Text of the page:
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Let $G(t,x)$ be the heat kernel $$ G(t,x)=\frac{1}{\sqrt{2\pi t}}e^{-\frac{x^2}{2t}}, \quad t>0, \:x\in\mathbb{R}. $$

Here is one approximation to $G(t,x)$:

$$ G_\epsilon(t,x)=e^{-t/\epsilon} \sum_{k=1}^\infty \left(\frac{t}{\epsilon}\right)^k \frac{1}{k!} G(k\epsilon,x). $$

The question is: can one show that for some $a>0$ and $C>0$

$$ \int_{\mathbb{R}}\left|G(t,x)-G_\epsilon(t,x)\right| d x \le e^{-t/\epsilon}+C \left(\frac{\epsilon}{t}\right)^{1/3},\quad \text{for $0<\epsilon/t\le a$}? $$

Thanks a lot for any hints!

-----EDIT------

Thanks Professor Lucia for his nice solution. It turns out that it is not sufficient for what we actually need. Here is the revised question:

Fix $\epsilon>0$. Is there a constant $C>0$ and $0<\beta<1/2$, such that

$$ \int_{\mathbb{R}}\left|G(t,x)-G_\epsilon(t,x)\right| d x \le e^{-t/\epsilon}+C \left(\frac{\epsilon}{t}\right)^{\beta},\quad \text{for all $t>0$}? $$

The exponent $1/3$ is mysterious. But any order $\beta<1/2$ will be fine. Or probably this will never happen?

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    $\begingroup$ As I pointed out in a comment below, this does follow from what I wrote. For $t/\epsilon >1$ use the earlier solution, which provides a stronger bound. For $t/\epsilon \le 1$, just use display (1) from my answer which then produces a bound of $e^{-t/\epsilon} + C (t/\epsilon) (1+|\log (t/\epsilon)|)$ which again is stronger than what you want. $\endgroup$ – Lucia Apr 22 '14 at 21:19
  • $\begingroup$ Thanks professor Lucia for your help. We would like to give some credits to your help in our research paper. We could refer your account at mathoverflow, or we may refer to your real name. In the later case, you may send me an email at anandmathoverflow@gmail.com. Thanks a lot! $\endgroup$ – Anand Apr 22 '14 at 22:40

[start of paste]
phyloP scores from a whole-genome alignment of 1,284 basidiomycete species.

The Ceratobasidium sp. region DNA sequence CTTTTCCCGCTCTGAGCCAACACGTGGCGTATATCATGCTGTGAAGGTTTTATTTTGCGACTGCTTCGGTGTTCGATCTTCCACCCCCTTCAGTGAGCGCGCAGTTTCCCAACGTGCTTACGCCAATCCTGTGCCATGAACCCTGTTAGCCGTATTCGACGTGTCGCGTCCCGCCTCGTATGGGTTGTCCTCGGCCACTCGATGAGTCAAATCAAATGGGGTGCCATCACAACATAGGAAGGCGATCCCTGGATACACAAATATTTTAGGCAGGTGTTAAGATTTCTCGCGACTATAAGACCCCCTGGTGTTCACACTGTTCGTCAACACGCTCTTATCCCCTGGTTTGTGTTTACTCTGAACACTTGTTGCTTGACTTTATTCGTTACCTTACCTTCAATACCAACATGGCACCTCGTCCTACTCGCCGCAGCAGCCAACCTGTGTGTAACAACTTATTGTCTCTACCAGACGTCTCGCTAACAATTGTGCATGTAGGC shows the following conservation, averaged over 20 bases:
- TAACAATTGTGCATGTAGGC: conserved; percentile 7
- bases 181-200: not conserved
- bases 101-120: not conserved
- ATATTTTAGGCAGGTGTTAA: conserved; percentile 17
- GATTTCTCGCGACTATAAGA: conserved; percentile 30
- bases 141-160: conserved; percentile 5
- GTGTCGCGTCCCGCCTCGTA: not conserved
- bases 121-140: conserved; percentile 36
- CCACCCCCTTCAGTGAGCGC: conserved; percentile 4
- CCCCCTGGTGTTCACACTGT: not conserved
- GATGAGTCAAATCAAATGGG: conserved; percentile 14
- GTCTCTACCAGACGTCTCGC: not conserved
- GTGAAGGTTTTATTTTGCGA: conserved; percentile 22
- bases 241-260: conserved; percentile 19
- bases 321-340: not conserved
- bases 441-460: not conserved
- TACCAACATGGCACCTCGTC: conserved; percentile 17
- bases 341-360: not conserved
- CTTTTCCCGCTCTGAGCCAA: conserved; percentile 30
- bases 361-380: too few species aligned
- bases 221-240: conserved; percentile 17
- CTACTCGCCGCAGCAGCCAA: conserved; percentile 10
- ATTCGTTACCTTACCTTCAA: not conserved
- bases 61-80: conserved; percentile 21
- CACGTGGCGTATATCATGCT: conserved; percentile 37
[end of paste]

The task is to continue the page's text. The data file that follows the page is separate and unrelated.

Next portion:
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One can prove a stronger estimate in fact. Suppose $u$ and $v$ are positive with $v>u$ say. Note that $$ |G(u,x)-G(v,x)| \le \int_{u}^v \Big| \frac{d}{dt} G(t,x)\Big| dt =\int_{u}^{v} \frac{e^{-x^2/2t}}{\sqrt{2\pi t}} \Big|\frac{x^2}{2t^2}-\frac{1}{2t}\Big| dt. $$ Integrating this over $x\in {\Bbb R}$ we obtain $$ \int_{-\infty}^{\infty} |G(u,x)-G(v,x)| dx \le \int_u^v \frac{1}{2t} \Big(\frac{1}{\sqrt{2\pi t}} \int_{-\infty}^{\infty} e^{-x^2/(2t)} \Big(\frac{x^2}{t}+1\Big) dx \Big) dt \le C \int_{u}^{v} \frac{dt}{t} = C \log \Big(\frac{v}{u}\Big), $$ for some constant $C$.

Now we use this in the problem; assume throughout that $t/\epsilon$ is bounded away from zero, say it is at least $1$. We have (the first term accounts for the missing $k=0$ term) $$ |G(t,x) - G_{\epsilon}(t,x)| \le e^{-t/\epsilon} G(t,x) + e^{-t/\epsilon}\sum_{k=1}^{\infty} \Big(\frac{t}{\epsilon}\Big)^k \frac{1}{k!} |G(t,x)-G(k\epsilon, x)|. $$ Integrating both sides over $x \in {\Bbb R}$ and using our first estimate we get $$ \int_{{\Bbb R}} |G(t,x)-G_{\epsilon}(t,x)| dx \le e^{-t/\epsilon} + Ce^{-t/\epsilon}\sum_{k=1}^{\infty} \Big(\frac{t}{\epsilon}\Big)^k \frac{1}{k!} |\log (k\epsilon/t)|. \tag{1} $$